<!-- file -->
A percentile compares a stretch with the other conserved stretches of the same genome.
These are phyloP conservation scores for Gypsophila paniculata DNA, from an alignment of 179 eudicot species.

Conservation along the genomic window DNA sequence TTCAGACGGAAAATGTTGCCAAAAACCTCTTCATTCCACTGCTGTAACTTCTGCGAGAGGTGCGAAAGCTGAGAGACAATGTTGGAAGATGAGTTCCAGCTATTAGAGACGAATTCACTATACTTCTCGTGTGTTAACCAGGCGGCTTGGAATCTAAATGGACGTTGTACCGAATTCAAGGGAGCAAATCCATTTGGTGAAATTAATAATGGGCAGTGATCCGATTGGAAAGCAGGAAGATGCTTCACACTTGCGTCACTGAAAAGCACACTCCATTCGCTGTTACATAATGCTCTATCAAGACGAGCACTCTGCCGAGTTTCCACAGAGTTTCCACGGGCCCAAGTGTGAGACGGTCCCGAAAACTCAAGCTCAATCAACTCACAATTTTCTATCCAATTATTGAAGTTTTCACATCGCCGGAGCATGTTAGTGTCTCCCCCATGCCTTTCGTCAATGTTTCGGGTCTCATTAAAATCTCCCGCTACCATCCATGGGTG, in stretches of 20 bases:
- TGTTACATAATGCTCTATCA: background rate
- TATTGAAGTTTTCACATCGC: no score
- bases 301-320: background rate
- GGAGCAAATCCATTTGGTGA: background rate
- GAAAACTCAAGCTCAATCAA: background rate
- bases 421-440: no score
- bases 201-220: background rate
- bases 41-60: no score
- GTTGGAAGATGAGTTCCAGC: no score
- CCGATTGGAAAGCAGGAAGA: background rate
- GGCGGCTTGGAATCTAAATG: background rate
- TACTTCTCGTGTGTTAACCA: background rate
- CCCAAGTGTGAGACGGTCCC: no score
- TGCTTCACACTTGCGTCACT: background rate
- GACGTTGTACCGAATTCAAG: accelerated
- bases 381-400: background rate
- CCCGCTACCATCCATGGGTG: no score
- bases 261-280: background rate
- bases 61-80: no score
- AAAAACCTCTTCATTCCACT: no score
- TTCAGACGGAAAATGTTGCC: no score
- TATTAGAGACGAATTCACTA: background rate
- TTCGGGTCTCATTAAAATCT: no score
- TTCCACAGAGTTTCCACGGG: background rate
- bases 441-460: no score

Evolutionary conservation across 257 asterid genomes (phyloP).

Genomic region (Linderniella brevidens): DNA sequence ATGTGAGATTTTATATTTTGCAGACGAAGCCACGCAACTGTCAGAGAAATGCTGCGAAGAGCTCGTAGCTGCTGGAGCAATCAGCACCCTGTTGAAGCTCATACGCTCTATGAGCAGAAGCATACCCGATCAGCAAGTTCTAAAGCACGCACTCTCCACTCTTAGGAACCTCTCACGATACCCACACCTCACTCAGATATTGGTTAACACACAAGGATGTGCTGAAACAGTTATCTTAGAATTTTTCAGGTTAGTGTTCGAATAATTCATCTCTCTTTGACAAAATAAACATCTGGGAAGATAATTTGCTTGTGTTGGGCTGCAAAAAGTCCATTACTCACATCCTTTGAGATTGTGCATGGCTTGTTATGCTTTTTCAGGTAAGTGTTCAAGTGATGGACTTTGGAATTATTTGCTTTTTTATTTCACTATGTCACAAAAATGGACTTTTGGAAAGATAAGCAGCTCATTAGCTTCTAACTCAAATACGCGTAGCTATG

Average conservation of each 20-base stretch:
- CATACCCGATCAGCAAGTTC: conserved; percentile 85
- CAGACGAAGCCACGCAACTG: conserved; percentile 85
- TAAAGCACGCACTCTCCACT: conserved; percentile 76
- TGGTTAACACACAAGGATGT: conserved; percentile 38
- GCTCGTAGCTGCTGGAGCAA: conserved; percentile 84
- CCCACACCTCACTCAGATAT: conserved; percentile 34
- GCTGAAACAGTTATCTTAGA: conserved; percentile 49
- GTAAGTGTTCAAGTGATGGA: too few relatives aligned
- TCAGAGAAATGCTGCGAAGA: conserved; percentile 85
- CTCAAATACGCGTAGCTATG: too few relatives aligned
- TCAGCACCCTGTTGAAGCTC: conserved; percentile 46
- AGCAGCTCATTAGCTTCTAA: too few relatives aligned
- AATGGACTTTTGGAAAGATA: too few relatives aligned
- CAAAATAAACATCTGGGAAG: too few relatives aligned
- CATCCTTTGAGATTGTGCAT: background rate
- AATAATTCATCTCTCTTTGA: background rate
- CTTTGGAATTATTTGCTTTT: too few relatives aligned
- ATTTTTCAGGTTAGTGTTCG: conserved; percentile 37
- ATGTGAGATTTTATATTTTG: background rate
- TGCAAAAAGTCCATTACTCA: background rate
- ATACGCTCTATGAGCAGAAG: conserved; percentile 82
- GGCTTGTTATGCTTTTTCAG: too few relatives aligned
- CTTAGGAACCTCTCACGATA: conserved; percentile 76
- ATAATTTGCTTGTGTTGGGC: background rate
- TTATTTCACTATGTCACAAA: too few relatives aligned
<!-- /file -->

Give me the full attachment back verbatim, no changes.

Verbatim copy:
A percentile compares a stretch with the other conserved stretches of the same genome.
These are phyloP conservation scores for Gypsophila paniculata DNA, from an alignment of 179 eudicot species.

Conservation along the genomic window DNA sequence TTCAGACGGAAAATGTTGCCAAAAACCTCTTCATTCCACTGCTGTAACTTCTGCGAGAGGTGCGAAAGCTGAGAGACAATGTTGGAAGATGAGTTCCAGCTATTAGAGACGAATTCACTATACTTCTCGTGTGTTAACCAGGCGGCTTGGAATCTAAATGGACGTTGTACCGAATTCAAGGGAGCAAATCCATTTGGTGAAATTAATAATGGGCAGTGATCCGATTGGAAAGCAGGAAGATGCTTCACACTTGCGTCACTGAAAAGCACACTCCATTCGCTGTTACATAATGCTCTATCAAGACGAGCACTCTGCCGAGTTTCCACAGAGTTTCCACGGGCCCAAGTGTGAGACGGTCCCGAAAACTCAAGCTCAATCAACTCACAATTTTCTATCCAATTATTGAAGTTTTCACATCGCCGGAGCATGTTAGTGTCTCCCCCATGCCTTTCGTCAATGTTTCGGGTCTCATTAAAATCTCCCGCTACCATCCATGGGTG, in stretches of 20 bases:
- TGTTACATAATGCTCTATCA: background rate
- TATTGAAGTTTTCACATCGC: no score
- bases 301-320: background rate
- GGAGCAAATCCATTTGGTGA: background rate
- GAAAACTCAAGCTCAATCAA: background rate
- bases 421-440: no score
- bases 201-220: background rate
- bases 41-60: no score
- GTTGGAAGATGAGTTCCAGC: no score
- CCGATTGGAAAGCAGGAAGA: background rate
- GGCGGCTTGGAATCTAAATG: background rate
- TACTTCTCGTGTGTTAACCA: background rate
- CCCAAGTGTGAGACGGTCCC: no score
- TGCTTCACACTTGCGTCACT: background rate
- GACGTTGTACCGAATTCAAG: accelerated
- bases 381-400: background rate
- CCCGCTACCATCCATGGGTG: no score
- bases 261-280: background rate
- bases 61-80: no score
- AAAAACCTCTTCATTCCACT: no score
- TTCAGACGGAAAATGTTGCC: no score
- TATTAGAGACGAATTCACTA: background rate
- TTCGGGTCTCATTAAAATCT: no score
- TTCCACAGAGTTTCCACGGG: background rate
- bases 441-460: no score

Evolutionary conservation across 257 asterid genomes (phyloP).

Genomic region (Linderniella brevidens): DNA sequence ATGTGAGATTTTATATTTTGCAGACGAAGCCACGCAACTGTCAGAGAAATGCTGCGAAGAGCTCGTAGCTGCTGGAGCAATCAGCACCCTGTTGAAGCTCATACGCTCTATGAGCAGAAGCATACCCGATCAGCAAGTTCTAAAGCACGCACTCTCCACTCTTAGGAACCTCTCACGATACCCACACCTCACTCAGATATTGGTTAACACACAAGGATGTGCTGAAACAGTTATCTTAGAATTTTTCAGGTTAGTGTTCGAATAATTCATCTCTCTTTGACAAAATAAACATCTGGGAAGATAATTTGCTTGTGTTGGGCTGCAAAAAGTCCATTACTCACATCCTTTGAGATTGTGCATGGCTTGTTATGCTTTTTCAGGTAAGTGTTCAAGTGATGGACTTTGGAATTATTTGCTTTTTTATTTCACTATGTCACAAAAATGGACTTTTGGAAAGATAAGCAGCTCATTAGCTTCTAACTCAAATACGCGTAGCTATG

Average conservation of each 20-base stretch:
- CATACCCGATCAGCAAGTTC: conserved; percentile 85
- CAGACGAAGCCACGCAACTG: conserved; percentile 85
- TAAAGCACGCACTCTCCACT: conserved; percentile 76
- TGGTTAACACACAAGGATGT: conserved; percentile 38
- GCTCGTAGCTGCTGGAGCAA: conserved; percentile 84
- CCCACACCTCACTCAGATAT: conserved; percentile 34
- GCTGAAACAGTTATCTTAGA: conserved; percentile 49
- GTAAGTGTTCAAGTGATGGA: too few relatives aligned
- TCAGAGAAATGCTGCGAAGA: conserved; percentile 85
- CTCAAATACGCGTAGCTATG: too few relatives aligned
- TCAGCACCCTGTTGAAGCTC: conserved; percentile 46
- AGCAGCTCATTAGCTTCTAA: too few relatives aligned
- AATGGACTTTTGGAAAGATA: too few relatives aligned
- CAAAATAAACATCTGGGAAG: too few relatives aligned
- CATCCTTTGAGATTGTGCAT: background rate
- AATAATTCATCTCTCTTTGA: background rate
- CTTTGGAATTATTTGCTTTT: too few relatives aligned
- ATTTTTCAGGTTAGTGTTCG: conserved; percentile 37
- ATGTGAGATTTTATATTTTG: background rate
- TGCAAAAAGTCCATTACTCA: background rate
- ATACGCTCTATGAGCAGAAG: conserved; percentile 82
- GGCTTGTTATGCTTTTTCAG: too few relatives aligned
- CTTAGGAACCTCTCACGATA: conserved; percentile 76
- ATAATTTGCTTGTGTTGGGC: background rate
- TTATTTCACTATGTCACAAA: too few relatives aligned